Thursday, March 25, 2010

How-to (Part 2): Full read/write access to ReiserFS in Windows 7

A few years ago I did a good bit of hacking and wrote this article: How-to: Full read/write access to ReiserFS in Windows Server 2008 x64

This St. Patrick's day I was at a bar with a friend of mine from my old Community College days and we were discussion virtualization software.  Yes.  I am that nerdy.  I was bemoaning my usual complaint that VMWare Server 1.x, which I used in the original article since it supported raw disk access, takes an absurdly long time to start a VM on Windows Server 2008, and also Windows 7 (presumably Windows Vista as well).  This startup time is on the order of 6-8 minutes during which the entire system is hung and unusable.  He was curious why I didn't use something like VirtualBox.  I had been under the impression that VirtualBox didn't do this since it wasn't in the GUI or listed as a feature.  However, I was wrong.

My enlightened friend shared with me this manual page. So I finally had some options, it seemed.  It took a few hours of poking but I finally got everything working with VirtualBox and it is absolutely wonderful.

So here is how I did it on Windows 7:
  1. Install VirtualBox as normal.
  2. I copied the .vmdk files I'd used to set this up with VMWare.  If you don't have these files to copy then create a new VM in VirtualBox of the appropriate flavor of linux and do the installation as per the original article.
    1. You will need to support ReiserFS and Samba, make sure your setup includes these.
    2. Create the new .vmdk as per the linked page from the VirtualBox.  You can find the drive # by populating volume properties from the device manager.
  3. In order for the raw disk access to work under Windows 7 you will need to set the compatibility options on C:\Program Files\Sun\VirtualBox\VirtualBox.exe to run it as administrator.
  4. Link the new vmdk first to VirtualBox with the Virtual Media Manager, open the VMM and click "Add" to add the vmdk(s)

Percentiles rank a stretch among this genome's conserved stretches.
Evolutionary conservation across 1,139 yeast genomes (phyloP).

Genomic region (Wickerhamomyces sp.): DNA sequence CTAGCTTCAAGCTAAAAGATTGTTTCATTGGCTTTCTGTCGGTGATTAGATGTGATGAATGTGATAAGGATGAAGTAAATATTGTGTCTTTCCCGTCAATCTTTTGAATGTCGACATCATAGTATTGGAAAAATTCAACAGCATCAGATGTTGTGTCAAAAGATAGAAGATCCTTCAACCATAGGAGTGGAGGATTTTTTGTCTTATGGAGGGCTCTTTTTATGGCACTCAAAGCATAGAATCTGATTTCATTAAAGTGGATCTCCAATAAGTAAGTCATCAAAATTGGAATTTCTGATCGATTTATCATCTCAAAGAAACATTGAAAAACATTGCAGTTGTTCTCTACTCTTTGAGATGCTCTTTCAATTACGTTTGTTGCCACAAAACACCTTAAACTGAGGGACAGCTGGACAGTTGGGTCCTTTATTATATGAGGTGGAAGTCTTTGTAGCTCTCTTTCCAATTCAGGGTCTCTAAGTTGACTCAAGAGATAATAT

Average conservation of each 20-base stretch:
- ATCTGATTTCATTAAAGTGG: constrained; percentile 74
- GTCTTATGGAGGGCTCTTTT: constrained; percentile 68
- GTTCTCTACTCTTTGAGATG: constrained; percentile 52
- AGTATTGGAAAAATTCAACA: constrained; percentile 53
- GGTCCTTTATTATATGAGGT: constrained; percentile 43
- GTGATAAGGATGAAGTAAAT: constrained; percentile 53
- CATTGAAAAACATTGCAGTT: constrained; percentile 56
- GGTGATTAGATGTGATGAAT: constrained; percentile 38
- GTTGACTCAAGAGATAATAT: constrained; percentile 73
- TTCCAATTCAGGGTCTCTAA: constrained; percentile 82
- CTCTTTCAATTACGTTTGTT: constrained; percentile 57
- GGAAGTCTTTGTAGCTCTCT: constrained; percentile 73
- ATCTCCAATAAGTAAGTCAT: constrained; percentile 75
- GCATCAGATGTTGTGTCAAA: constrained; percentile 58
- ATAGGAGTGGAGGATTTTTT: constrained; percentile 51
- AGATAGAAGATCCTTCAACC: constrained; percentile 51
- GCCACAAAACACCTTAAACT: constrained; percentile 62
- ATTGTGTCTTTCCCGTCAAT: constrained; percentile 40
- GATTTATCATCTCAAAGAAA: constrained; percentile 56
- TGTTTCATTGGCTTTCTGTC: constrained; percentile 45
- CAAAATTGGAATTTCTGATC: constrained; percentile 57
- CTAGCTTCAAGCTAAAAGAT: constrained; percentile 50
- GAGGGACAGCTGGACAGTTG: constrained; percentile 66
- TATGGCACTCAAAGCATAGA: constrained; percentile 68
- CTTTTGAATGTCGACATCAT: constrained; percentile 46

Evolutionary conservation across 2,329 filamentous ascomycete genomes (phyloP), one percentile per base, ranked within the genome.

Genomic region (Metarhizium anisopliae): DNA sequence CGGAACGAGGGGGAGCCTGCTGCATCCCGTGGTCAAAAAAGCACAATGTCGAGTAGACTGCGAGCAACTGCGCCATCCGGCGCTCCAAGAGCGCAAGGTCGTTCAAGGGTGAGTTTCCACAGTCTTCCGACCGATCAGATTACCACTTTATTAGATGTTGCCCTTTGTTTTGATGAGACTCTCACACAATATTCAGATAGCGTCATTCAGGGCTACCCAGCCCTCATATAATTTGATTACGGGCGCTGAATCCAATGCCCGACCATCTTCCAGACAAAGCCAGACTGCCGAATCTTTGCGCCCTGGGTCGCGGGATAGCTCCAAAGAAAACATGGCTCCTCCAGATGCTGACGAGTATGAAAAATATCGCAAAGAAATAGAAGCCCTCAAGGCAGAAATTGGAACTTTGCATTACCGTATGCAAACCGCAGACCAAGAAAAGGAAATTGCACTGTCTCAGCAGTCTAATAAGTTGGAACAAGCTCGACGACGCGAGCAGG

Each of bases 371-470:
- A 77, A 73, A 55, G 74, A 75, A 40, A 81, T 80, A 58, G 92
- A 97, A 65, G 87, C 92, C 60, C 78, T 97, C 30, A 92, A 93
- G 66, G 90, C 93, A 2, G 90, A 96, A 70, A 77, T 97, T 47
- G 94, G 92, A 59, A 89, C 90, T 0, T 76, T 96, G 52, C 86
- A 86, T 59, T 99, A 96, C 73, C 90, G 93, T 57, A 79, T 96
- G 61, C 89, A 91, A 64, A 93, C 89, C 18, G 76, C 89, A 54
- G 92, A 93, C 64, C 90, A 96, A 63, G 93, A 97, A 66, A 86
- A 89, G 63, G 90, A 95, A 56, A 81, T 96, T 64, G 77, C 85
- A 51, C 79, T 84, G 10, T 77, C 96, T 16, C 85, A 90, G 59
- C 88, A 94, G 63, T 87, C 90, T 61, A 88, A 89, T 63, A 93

5. Create a new virtual machine of the appropriate flavor of linux. If you copied files from a VMWare installation you will need to add a SATA bus to the VM's storage configuration and add the vmdk's to that controller.  If you installed from scratch in VirtualBox don't do this now, it will only complicate your life.
At this point you should have everything installed and be able to boot your VM, and share your files back to Windows.  The only problem with this is that VirtualBox is geared more to run as a consumer level virtualizer.  If you close the window the machine starts in, the machine will be forced to shut down.  This means that you would need to keep a window open, wasting space in your taskbar, just to access your files.  Fortunately, there's a way around that as well.

  1. Set the options on C:\Program Files\Sun\VirtualBox\VBoxHeadless.exe to run as administrator.
  2. Create a new text file on your desktop, name it "Start VM.vbs"
  3. In the file, paste:

    Set WshShell = CreateObject("WScript.Shell")
    WshShell.Run chr(34) & "C:\Program Files\Sun\VirtualBox\VBoxHeadless.exe" & chr(34) & " --startvm VBoxReiser", 0
    Set WshShell = Nothing
  4. Replace VBoxReiser with the name of the VM you created above
  5. Save this file
This is why you need to set VBoxHeadless to run as administrator.  You will be prompted to allow the program to run as admin, but then you will see no further windows.  Your VM will be running in the background without.  Since you've started this headlessly you will not be able to use the standard GUI to shut down the VM later, so you will need to create another VBS or BAT file, executing:
VBoxManage controlvm VMNAME acpipowerbutton

This will shut the VM down, assuming it is responding to ACPI signals.
    Any network configurations you had in VMWare should be relatively simple to set back up in VirtualBox.

    I've been running this for a few days now and it is so much better.  I no longer need to dread rebooting because of the horrifying start times from VMWare.  It was fun to do a nice bit of tech stuff out of work.